According to Keena M. Smith, executive officer of the Columbus, Ohio, Dept. of Technology, CIO Jesse Jones has a strong desire to make IT happen in Columbus. With this fervor, and an annual budget of almost $30 million, Jones has implemented a number of city services, including several digital divide initiatives designed to connect all citizens to government.
When Mayor Michael Coleman appointed you CIO, what was his message concerning technology in Columbus?
He felt technology was definitely one of the torches that he wanted to empower city government to bring about better service delivery and better decision-making. After a few months, we came up with a strategy. [This] gave us the ability to establish a single utility for local government and the alignment of technology to better business practices.
Where have you taken Columbus technology during your tenure?
What we've done for our communities is extend portions of the city's infrastructure into areas that have suffered from the digital divide. We now have a number of what we call "public access points" to help communities gain access to better health information [in] real time, more information about health conditions in their region and where they can obtain better health services. We've also moved some computing capacity into the mayor's Cap City Kids program, which is targeted at continuing education after the school day. We found that the alignment of technology tools there has enabled kids to improve their course curriculum and grades throughout the year. For city services, we have re-designed the city's Web presence. It is now very content-rich and intuitive by design.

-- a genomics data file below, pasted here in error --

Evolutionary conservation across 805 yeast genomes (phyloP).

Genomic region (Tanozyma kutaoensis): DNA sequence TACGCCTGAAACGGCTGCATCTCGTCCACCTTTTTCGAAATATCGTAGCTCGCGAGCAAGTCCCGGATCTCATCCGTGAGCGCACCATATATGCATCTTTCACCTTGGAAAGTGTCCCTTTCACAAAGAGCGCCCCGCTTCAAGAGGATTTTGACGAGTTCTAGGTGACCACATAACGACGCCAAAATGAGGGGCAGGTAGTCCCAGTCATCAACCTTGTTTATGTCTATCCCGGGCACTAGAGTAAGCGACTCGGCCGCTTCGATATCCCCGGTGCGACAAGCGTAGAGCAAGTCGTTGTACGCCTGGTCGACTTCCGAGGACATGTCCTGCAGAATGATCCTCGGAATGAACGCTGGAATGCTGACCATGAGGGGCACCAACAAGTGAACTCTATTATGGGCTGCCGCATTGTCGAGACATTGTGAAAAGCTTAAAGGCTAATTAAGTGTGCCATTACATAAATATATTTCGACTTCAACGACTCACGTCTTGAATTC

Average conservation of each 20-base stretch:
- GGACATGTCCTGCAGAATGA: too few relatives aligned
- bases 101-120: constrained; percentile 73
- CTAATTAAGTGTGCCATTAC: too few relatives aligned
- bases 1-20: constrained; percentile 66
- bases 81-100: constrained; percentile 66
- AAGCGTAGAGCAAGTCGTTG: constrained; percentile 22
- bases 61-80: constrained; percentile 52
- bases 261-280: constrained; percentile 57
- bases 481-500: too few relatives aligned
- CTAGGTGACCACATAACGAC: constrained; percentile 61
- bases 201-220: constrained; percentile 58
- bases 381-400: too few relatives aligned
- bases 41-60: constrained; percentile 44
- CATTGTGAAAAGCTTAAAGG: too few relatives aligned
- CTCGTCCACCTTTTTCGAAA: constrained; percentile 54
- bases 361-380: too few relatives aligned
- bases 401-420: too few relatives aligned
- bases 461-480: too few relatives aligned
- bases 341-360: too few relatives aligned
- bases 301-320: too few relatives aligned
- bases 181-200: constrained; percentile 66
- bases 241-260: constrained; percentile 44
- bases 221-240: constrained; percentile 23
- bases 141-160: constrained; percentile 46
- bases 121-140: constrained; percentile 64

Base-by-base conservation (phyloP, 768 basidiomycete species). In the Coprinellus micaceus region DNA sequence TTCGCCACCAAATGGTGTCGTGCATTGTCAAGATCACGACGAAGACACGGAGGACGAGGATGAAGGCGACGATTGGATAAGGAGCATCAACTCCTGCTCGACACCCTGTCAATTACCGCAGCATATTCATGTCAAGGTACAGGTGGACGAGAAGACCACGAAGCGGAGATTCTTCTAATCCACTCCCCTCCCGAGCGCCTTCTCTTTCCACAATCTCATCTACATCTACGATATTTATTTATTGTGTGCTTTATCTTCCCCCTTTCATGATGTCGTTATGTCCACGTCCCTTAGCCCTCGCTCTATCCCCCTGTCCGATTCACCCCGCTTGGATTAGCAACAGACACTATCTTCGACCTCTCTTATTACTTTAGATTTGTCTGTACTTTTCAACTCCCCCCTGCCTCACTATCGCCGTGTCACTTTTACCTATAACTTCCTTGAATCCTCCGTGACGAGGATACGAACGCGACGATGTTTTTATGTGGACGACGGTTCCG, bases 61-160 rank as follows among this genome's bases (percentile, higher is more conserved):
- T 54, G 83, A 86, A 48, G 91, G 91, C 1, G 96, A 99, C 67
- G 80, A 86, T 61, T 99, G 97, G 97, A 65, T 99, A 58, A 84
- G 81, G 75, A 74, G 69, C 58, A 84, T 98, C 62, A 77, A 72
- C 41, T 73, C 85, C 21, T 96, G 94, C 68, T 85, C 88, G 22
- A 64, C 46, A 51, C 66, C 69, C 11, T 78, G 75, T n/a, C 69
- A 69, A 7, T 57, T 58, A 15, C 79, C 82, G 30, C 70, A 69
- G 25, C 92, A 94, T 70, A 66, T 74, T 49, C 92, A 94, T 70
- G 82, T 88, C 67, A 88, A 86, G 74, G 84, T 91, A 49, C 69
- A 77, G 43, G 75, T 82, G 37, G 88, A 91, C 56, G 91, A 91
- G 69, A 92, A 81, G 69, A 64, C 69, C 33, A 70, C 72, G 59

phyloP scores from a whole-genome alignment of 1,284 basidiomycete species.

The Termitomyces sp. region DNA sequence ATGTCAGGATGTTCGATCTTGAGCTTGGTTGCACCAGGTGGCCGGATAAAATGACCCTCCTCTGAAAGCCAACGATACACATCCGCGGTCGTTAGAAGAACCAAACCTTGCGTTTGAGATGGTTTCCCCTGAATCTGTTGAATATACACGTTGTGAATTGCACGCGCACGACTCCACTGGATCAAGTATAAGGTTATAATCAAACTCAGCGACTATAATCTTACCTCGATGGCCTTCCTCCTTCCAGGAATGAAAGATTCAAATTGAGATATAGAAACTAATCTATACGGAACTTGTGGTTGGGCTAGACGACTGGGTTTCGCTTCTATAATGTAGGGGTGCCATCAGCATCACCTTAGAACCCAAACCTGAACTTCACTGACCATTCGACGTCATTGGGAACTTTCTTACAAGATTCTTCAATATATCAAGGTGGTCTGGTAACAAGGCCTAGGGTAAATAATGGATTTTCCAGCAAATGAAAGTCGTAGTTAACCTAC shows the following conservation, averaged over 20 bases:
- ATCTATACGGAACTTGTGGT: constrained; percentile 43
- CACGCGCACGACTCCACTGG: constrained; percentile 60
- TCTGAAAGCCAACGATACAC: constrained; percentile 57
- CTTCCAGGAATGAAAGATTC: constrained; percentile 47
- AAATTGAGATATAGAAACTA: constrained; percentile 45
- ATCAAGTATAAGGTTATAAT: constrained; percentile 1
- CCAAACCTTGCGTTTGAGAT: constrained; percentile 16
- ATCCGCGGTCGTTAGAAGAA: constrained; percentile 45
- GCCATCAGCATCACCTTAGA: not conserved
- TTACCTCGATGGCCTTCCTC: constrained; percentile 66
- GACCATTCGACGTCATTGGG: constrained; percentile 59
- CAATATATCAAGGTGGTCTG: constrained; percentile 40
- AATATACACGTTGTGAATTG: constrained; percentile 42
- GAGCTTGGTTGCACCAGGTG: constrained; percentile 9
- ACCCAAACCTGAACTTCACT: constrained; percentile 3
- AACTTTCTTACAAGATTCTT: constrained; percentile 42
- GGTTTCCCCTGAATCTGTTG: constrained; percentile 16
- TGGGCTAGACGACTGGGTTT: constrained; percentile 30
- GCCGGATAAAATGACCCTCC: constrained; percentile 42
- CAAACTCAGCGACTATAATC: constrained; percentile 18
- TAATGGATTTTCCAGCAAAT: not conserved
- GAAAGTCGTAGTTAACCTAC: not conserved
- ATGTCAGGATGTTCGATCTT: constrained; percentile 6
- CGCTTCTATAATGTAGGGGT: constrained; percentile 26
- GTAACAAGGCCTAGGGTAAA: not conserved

What has been your biggest challenge?
We had to really demonstrate to the departments how the use of Virtual Columbus can improve service delivery. We had to show them how it could increase their productivity and lower their activity-based cost. That is an on-going process of empowering these departments. We moved for an enterprise data center or consolidation strategy, which says, "Bring in all these disparate systems under one level of control and one umbrella; bring in all these disparate contracts and initiatives under one guiding thing." We've been able to reduce the cost for information technology service in Columbus by over $1.3 million in 11 months.
Would you describe the structure of your department?
One of the things that we want to focus on is what our core competencies are -- what we can do and do well versus trying to do everything. So we've tried to compartmentalize that which was necessary in the beginning to stabilize and create confidence in our information technology system. We began with building a good customer-service framework: communicating with our constituents and doing the things necessary to stabilize what had been a very unstable information technology infrastructure. Once we built that confidence, we've been able to gain entr